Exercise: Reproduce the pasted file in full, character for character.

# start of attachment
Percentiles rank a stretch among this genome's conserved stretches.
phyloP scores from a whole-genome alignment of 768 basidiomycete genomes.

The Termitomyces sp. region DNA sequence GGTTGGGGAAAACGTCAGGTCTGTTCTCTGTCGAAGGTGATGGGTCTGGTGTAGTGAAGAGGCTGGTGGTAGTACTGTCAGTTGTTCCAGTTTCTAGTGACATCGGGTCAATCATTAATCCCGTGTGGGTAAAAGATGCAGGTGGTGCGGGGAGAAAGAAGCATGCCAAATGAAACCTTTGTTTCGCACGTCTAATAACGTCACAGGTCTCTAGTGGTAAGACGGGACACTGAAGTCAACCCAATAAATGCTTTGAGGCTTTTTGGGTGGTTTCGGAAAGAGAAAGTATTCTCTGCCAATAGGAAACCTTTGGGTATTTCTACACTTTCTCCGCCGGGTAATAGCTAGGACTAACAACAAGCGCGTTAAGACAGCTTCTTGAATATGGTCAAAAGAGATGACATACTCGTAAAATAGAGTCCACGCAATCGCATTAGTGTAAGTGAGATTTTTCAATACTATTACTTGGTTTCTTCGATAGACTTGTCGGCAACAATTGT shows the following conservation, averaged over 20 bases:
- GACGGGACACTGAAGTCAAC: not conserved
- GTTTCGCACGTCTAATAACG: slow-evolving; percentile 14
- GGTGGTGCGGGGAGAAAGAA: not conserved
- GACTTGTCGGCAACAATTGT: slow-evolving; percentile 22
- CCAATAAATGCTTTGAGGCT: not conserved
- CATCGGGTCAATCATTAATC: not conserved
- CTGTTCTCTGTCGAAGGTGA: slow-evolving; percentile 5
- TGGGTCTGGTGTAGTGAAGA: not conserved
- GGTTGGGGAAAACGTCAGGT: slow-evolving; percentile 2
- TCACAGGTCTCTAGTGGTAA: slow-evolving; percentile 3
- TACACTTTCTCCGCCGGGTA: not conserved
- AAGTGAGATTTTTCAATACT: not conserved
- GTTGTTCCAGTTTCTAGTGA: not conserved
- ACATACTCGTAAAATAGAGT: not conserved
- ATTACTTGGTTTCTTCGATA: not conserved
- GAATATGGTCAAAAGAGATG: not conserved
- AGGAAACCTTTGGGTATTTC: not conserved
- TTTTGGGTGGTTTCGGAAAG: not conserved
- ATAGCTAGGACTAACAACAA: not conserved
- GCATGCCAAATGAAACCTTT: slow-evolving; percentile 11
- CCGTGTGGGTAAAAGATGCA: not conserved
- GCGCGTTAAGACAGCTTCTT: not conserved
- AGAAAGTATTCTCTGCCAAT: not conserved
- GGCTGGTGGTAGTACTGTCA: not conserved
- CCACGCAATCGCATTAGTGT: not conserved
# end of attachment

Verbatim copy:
Percentiles rank a stretch among this genome's conserved stretches.
phyloP scores from a whole-genome alignment of 768 basidiomycete genomes.

The Termitomyces sp. region DNA sequence GGTTGGGGAAAACGTCAGGTCTGTTCTCTGTCGAAGGTGATGGGTCTGGTGTAGTGAAGAGGCTGGTGGTAGTACTGTCAGTTGTTCCAGTTTCTAGTGACATCGGGTCAATCATTAATCCCGTGTGGGTAAAAGATGCAGGTGGTGCGGGGAGAAAGAAGCATGCCAAATGAAACCTTTGTTTCGCACGTCTAATAACGTCACAGGTCTCTAGTGGTAAGACGGGACACTGAAGTCAACCCAATAAATGCTTTGAGGCTTTTTGGGTGGTTTCGGAAAGAGAAAGTATTCTCTGCCAATAGGAAACCTTTGGGTATTTCTACACTTTCTCCGCCGGGTAATAGCTAGGACTAACAACAAGCGCGTTAAGACAGCTTCTTGAATATGGTCAAAAGAGATGACATACTCGTAAAATAGAGTCCACGCAATCGCATTAGTGTAAGTGAGATTTTTCAATACTATTACTTGGTTTCTTCGATAGACTTGTCGGCAACAATTGT shows the following conservation, averaged over 20 bases:
- GACGGGACACTGAAGTCAAC: not conserved
- GTTTCGCACGTCTAATAACG: slow-evolving; percentile 14
- GGTGGTGCGGGGAGAAAGAA: not conserved
- GACTTGTCGGCAACAATTGT: slow-evolving; percentile 22
- CCAATAAATGCTTTGAGGCT: not conserved
- CATCGGGTCAATCATTAATC: not conserved
- CTGTTCTCTGTCGAAGGTGA: slow-evolving; percentile 5
- TGGGTCTGGTGTAGTGAAGA: not conserved
- GGTTGGGGAAAACGTCAGGT: slow-evolving; percentile 2
- TCACAGGTCTCTAGTGGTAA: slow-evolving; percentile 3
- TACACTTTCTCCGCCGGGTA: not conserved
- AAGTGAGATTTTTCAATACT: not conserved
- GTTGTTCCAGTTTCTAGTGA: not conserved
- ACATACTCGTAAAATAGAGT: not conserved
- ATTACTTGGTTTCTTCGATA: not conserved
- GAATATGGTCAAAAGAGATG: not conserved
- AGGAAACCTTTGGGTATTTC: not conserved
- TTTTGGGTGGTTTCGGAAAG: not conserved
- ATAGCTAGGACTAACAACAA: not conserved
- GCATGCCAAATGAAACCTTT: slow-evolving; percentile 11
- CCGTGTGGGTAAAAGATGCA: not conserved
- GCGCGTTAAGACAGCTTCTT: not conserved
- AGAAAGTATTCTCTGCCAAT: not conserved
- GGCTGGTGGTAGTACTGTCA: not conserved
- CCACGCAATCGCATTAGTGT: not conserved